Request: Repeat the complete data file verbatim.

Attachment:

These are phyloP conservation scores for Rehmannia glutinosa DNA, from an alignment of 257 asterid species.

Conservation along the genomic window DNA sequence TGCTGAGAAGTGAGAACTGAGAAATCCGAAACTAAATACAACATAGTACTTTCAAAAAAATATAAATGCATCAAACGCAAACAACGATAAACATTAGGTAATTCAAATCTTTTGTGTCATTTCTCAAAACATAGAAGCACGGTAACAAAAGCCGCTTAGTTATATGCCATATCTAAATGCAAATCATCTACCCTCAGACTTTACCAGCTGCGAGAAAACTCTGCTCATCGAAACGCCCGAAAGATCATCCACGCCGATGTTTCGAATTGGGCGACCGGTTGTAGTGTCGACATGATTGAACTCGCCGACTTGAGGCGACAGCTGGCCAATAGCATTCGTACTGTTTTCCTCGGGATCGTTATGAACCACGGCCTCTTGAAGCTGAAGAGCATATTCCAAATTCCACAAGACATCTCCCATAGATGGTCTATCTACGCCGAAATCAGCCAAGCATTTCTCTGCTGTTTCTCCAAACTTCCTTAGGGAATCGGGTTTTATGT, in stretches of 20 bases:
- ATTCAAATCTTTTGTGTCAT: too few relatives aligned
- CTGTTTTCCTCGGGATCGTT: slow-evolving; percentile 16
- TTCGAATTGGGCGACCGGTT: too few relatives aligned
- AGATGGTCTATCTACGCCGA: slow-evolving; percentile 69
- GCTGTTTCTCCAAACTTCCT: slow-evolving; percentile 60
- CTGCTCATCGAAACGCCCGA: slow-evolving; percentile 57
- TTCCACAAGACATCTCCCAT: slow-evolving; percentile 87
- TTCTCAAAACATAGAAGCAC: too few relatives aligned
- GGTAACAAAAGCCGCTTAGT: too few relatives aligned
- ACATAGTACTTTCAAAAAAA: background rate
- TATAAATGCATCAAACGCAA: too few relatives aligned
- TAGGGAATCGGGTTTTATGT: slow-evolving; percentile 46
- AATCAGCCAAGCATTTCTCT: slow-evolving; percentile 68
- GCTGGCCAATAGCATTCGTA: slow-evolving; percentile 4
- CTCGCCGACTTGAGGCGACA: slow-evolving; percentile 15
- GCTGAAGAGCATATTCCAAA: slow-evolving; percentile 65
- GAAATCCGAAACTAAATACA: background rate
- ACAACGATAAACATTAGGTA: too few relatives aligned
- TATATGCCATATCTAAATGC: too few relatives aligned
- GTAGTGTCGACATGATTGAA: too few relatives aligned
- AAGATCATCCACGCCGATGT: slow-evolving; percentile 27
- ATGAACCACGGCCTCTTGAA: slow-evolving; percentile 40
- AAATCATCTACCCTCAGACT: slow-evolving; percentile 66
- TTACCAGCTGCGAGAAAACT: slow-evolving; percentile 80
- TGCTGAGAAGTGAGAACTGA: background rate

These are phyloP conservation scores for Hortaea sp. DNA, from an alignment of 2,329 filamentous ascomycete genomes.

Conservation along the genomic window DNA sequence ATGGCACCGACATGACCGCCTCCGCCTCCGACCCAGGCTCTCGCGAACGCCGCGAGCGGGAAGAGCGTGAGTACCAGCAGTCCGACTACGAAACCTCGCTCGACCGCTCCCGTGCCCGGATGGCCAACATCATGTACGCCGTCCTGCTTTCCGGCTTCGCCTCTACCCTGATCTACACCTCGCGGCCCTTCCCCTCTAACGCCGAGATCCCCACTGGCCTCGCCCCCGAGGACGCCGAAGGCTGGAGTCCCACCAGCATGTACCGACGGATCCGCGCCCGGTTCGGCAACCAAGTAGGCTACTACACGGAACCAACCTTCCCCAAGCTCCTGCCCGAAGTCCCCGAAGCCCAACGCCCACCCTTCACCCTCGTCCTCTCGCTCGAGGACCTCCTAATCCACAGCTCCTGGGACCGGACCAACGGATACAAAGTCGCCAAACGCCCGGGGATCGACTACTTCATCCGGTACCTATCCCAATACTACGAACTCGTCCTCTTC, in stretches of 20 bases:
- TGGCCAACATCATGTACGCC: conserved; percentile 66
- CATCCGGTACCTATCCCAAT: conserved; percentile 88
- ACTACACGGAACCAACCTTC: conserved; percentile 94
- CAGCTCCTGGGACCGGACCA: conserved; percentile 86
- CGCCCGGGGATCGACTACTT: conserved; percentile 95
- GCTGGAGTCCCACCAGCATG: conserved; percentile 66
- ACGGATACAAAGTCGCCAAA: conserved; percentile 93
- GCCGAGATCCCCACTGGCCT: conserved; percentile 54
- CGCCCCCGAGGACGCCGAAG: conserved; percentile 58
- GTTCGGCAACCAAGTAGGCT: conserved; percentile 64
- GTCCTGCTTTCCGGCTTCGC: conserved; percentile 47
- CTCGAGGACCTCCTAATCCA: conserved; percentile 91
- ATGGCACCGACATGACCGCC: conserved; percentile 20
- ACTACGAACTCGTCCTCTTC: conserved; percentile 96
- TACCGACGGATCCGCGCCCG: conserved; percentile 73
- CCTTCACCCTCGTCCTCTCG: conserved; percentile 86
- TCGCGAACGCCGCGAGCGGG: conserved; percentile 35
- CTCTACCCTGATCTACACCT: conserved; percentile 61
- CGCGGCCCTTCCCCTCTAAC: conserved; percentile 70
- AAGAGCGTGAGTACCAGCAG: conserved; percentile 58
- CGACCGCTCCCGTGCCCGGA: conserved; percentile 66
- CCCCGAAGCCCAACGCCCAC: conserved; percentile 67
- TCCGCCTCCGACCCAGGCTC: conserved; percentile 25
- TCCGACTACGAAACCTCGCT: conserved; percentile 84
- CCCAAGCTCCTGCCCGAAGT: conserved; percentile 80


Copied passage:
These are phyloP conservation scores for Rehmannia glutinosa DNA, from an alignment of 257 asterid species.

Conservation along the genomic window DNA sequence TGCTGAGAAGTGAGAACTGAGAAATCCGAAACTAAATACAACATAGTACTTTCAAAAAAATATAAATGCATCAAACGCAAACAACGATAAACATTAGGTAATTCAAATCTTTTGTGTCATTTCTCAAAACATAGAAGCACGGTAACAAAAGCCGCTTAGTTATATGCCATATCTAAATGCAAATCATCTACCCTCAGACTTTACCAGCTGCGAGAAAACTCTGCTCATCGAAACGCCCGAAAGATCATCCACGCCGATGTTTCGAATTGGGCGACCGGTTGTAGTGTCGACATGATTGAACTCGCCGACTTGAGGCGACAGCTGGCCAATAGCATTCGTACTGTTTTCCTCGGGATCGTTATGAACCACGGCCTCTTGAAGCTGAAGAGCATATTCCAAATTCCACAAGACATCTCCCATAGATGGTCTATCTACGCCGAAATCAGCCAAGCATTTCTCTGCTGTTTCTCCAAACTTCCTTAGGGAATCGGGTTTTATGT, in stretches of 20 bases:
- ATTCAAATCTTTTGTGTCAT: too few relatives aligned
- CTGTTTTCCTCGGGATCGTT: slow-evolving; percentile 16
- TTCGAATTGGGCGACCGGTT: too few relatives aligned
- AGATGGTCTATCTACGCCGA: slow-evolving; percentile 69
- GCTGTTTCTCCAAACTTCCT: slow-evolving; percentile 60
- CTGCTCATCGAAACGCCCGA: slow-evolving; percentile 57
- TTCCACAAGACATCTCCCAT: slow-evolving; percentile 87
- TTCTCAAAACATAGAAGCAC: too few relatives aligned
- GGTAACAAAAGCCGCTTAGT: too few relatives aligned
- ACATAGTACTTTCAAAAAAA: background rate
- TATAAATGCATCAAACGCAA: too few relatives aligned
- TAGGGAATCGGGTTTTATGT: slow-evolving; percentile 46
- AATCAGCCAAGCATTTCTCT: slow-evolving; percentile 68
- GCTGGCCAATAGCATTCGTA: slow-evolving; percentile 4
- CTCGCCGACTTGAGGCGACA: slow-evolving; percentile 15
- GCTGAAGAGCATATTCCAAA: slow-evolving; percentile 65
- GAAATCCGAAACTAAATACA: background rate
- ACAACGATAAACATTAGGTA: too few relatives aligned
- TATATGCCATATCTAAATGC: too few relatives aligned
- GTAGTGTCGACATGATTGAA: too few relatives aligned
- AAGATCATCCACGCCGATGT: slow-evolving; percentile 27
- ATGAACCACGGCCTCTTGAA: slow-evolving; percentile 40
- AAATCATCTACCCTCAGACT: slow-evolving; percentile 66
- TTACCAGCTGCGAGAAAACT: slow-evolving; percentile 80
- TGCTGAGAAGTGAGAACTGA: background rate

These are phyloP conservation scores for Hortaea sp. DNA, from an alignment of 2,329 filamentous ascomycete genomes.

Conservation along the genomic window DNA sequence ATGGCACCGACATGACCGCCTCCGCCTCCGACCCAGGCTCTCGCGAACGCCGCGAGCGGGAAGAGCGTGAGTACCAGCAGTCCGACTACGAAACCTCGCTCGACCGCTCCCGTGCCCGGATGGCCAACATCATGTACGCCGTCCTGCTTTCCGGCTTCGCCTCTACCCTGATCTACACCTCGCGGCCCTTCCCCTCTAACGCCGAGATCCCCACTGGCCTCGCCCCCGAGGACGCCGAAGGCTGGAGTCCCACCAGCATGTACCGACGGATCCGCGCCCGGTTCGGCAACCAAGTAGGCTACTACACGGAACCAACCTTCCCCAAGCTCCTGCCCGAAGTCCCCGAAGCCCAACGCCCACCCTTCACCCTCGTCCTCTCGCTCGAGGACCTCCTAATCCACAGCTCCTGGGACCGGACCAACGGATACAAAGTCGCCAAACGCCCGGGGATCGACTACTTCATCCGGTACCTATCCCAATACTACGAACTCGTCCTCTTC, in stretches of 20 bases:
- TGGCCAACATCATGTACGCC: conserved; percentile 66
- CATCCGGTACCTATCCCAAT: conserved; percentile 88
- ACTACACGGAACCAACCTTC: conserved; percentile 94
- CAGCTCCTGGGACCGGACCA: conserved; percentile 86
- CGCCCGGGGATCGACTACTT: conserved; percentile 95
- GCTGGAGTCCCACCAGCATG: conserved; percentile 66
- ACGGATACAAAGTCGCCAAA: conserved; percentile 93
- GCCGAGATCCCCACTGGCCT: conserved; percentile 54
- CGCCCCCGAGGACGCCGAAG: conserved; percentile 58
- GTTCGGCAACCAAGTAGGCT: conserved; percentile 64
- GTCCTGCTTTCCGGCTTCGC: conserved; percentile 47
- CTCGAGGACCTCCTAATCCA: conserved; percentile 91
- ATGGCACCGACATGACCGCC: conserved; percentile 20
- ACTACGAACTCGTCCTCTTC: conserved; percentile 96
- TACCGACGGATCCGCGCCCG: conserved; percentile 73
- CCTTCACCCTCGTCCTCTCG: conserved; percentile 86
- TCGCGAACGCCGCGAGCGGG: conserved; percentile 35
- CTCTACCCTGATCTACACCT: conserved; percentile 61
- CGCGGCCCTTCCCCTCTAAC: conserved; percentile 70
- AAGAGCGTGAGTACCAGCAG: conserved; percentile 58
- CGACCGCTCCCGTGCCCGGA: conserved; percentile 66
- CCCCGAAGCCCAACGCCCAC: conserved; percentile 67
- TCCGCCTCCGACCCAGGCTC: conserved; percentile 25
- TCCGACTACGAAACCTCGCT: conserved; percentile 84
- CCCAAGCTCCTGCCCGAAGT: conserved; percentile 80